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Thompson on Hollywood

Full Oscar Winners List 2014

Oscar Predicts Chart 2014
The reason that "12 Years a Slave" prevailed over all countervailing trends is that the Academy thinks about how they want to be represented to the world. It's not just what movie they like best. It's what movie they want to like best.
  • By Anne Thompson
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  • March 1, 2014 1:55 PM
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  • 470 Comments

Four Reasons 2014 Will Be the Year of the Immigrant on Film (VIDEO)

From reportorial nonfiction to epic drama, from the couch to the art house, immigrants past and present will be at the forefront of 2014's film offerings -- not to mention your cable news network of choice. As the Congressional debate over immigration reform heats up and the midterm election gears begin to turn, here are four things to watch for:
  • By Matt Brennan
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  • January 27, 2014 1:24 PM
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  • 0 Comments

Robert Altman's 'Nashville': The First Modern TV Musical (VIDEO)

"Treme" embarked on its final season Sunday. "Smash" is gone. "Glee" and "Nashville" soldier on, but the bloom of pop-cultural significance is off their respective roses. With this age of the hour-long musical television series fast coming to a close, I set out searching for its origins, and I found it at the movies. Robert Altman's "Nashville" (1975) may be the finest American film of the 1970s -- and the first modern TV musical, too.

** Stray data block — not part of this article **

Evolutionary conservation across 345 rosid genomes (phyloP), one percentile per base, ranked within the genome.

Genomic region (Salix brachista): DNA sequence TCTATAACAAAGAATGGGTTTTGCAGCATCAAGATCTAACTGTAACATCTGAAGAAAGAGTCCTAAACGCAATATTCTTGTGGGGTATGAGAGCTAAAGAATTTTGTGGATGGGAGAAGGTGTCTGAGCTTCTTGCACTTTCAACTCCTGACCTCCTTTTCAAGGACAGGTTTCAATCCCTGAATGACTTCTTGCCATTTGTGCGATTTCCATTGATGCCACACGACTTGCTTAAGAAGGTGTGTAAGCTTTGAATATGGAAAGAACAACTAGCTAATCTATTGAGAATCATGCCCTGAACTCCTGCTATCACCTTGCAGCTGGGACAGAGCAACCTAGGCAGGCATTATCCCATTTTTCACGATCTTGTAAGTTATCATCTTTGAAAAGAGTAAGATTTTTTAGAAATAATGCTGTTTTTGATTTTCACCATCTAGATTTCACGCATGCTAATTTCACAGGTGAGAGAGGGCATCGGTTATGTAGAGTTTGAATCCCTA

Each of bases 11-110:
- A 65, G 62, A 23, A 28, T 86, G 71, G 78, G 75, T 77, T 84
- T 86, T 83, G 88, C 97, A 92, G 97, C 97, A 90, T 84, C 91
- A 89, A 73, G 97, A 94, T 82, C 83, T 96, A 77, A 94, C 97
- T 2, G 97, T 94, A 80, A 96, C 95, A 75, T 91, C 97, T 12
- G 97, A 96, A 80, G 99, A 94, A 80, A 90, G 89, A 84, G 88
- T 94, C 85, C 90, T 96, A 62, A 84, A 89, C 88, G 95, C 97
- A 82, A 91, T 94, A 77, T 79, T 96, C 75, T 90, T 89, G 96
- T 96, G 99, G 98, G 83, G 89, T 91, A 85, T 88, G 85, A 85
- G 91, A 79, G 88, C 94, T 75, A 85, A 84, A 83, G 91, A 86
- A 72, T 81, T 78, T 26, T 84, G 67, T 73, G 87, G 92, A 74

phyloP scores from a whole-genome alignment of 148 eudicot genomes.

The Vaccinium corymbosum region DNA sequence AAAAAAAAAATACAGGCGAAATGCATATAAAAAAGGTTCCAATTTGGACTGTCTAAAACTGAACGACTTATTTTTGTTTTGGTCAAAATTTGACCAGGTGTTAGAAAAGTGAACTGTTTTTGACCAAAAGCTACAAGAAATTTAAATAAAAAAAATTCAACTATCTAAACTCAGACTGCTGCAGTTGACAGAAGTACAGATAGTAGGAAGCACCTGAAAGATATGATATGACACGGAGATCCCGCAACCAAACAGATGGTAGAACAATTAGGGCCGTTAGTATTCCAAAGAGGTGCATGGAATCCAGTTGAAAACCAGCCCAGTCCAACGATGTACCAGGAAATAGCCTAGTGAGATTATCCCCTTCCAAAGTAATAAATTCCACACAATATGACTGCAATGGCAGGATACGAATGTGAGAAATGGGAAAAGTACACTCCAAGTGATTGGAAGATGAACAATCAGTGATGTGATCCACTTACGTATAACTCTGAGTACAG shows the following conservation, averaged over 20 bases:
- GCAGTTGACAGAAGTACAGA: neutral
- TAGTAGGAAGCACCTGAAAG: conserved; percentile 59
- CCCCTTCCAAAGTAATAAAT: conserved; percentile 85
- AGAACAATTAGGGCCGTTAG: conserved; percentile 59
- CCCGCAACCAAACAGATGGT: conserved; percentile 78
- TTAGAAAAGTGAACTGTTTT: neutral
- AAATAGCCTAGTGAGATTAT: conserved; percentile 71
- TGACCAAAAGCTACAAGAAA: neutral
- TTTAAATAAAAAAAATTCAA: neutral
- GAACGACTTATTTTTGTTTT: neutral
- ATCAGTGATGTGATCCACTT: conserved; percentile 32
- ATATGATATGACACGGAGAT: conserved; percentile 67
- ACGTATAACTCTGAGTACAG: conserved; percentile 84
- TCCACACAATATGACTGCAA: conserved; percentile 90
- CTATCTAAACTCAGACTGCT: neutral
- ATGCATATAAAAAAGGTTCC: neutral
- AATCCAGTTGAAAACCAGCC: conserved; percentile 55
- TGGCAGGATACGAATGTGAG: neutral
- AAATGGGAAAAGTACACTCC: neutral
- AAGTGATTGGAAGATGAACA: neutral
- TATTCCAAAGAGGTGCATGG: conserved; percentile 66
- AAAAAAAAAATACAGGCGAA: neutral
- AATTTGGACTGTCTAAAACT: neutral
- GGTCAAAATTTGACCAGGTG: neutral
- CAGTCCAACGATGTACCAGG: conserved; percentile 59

• By Matt Brennan
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  • December 4, 2013 1:17 PM
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  • 1 Comment

'The Right Stuff' 30th Anniversary Blu-ray Celebrates Superheroes of a Bygone Age

Chuck Yeager and the other "flyboys" of the Space Race wore no capes, carried no hammers, hid no secret identities. But writer-director Philip Kaufman's classic adventure "The Right Stuff," celebrating its 30th anniversary this year, leaves no room for doubt. These guys were superheroes.
  • By Matt Brennan
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  • November 7, 2013 12:53 PM
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  • 3 Comments

Review: A Decade After Qatsi Trilogy, Avant-Garde Cine-Poem 'Visitors' Marks Godfrey Reggio's Triumphant Return (NEW TRAILER)

UPDATE: Godfrey Reggio's "Visitors" will be released via Cinedigm beginning January 24, 2014. It is presented by Steven Soderbergh, with a score by Philip Glass. Read our TOH! review out of the New Orleans Film Festival, plus check out the film's new trailer, below.
  • By Matt Brennan
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  • November 5, 2013 2:05 PM
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  • 0 Comments

'Applause' Comes to DVD, Knockout Star Paprika Steen Talks Backstage Alcoholism Drama, Denmark vs. America (EXCLUSIVE VIDEO)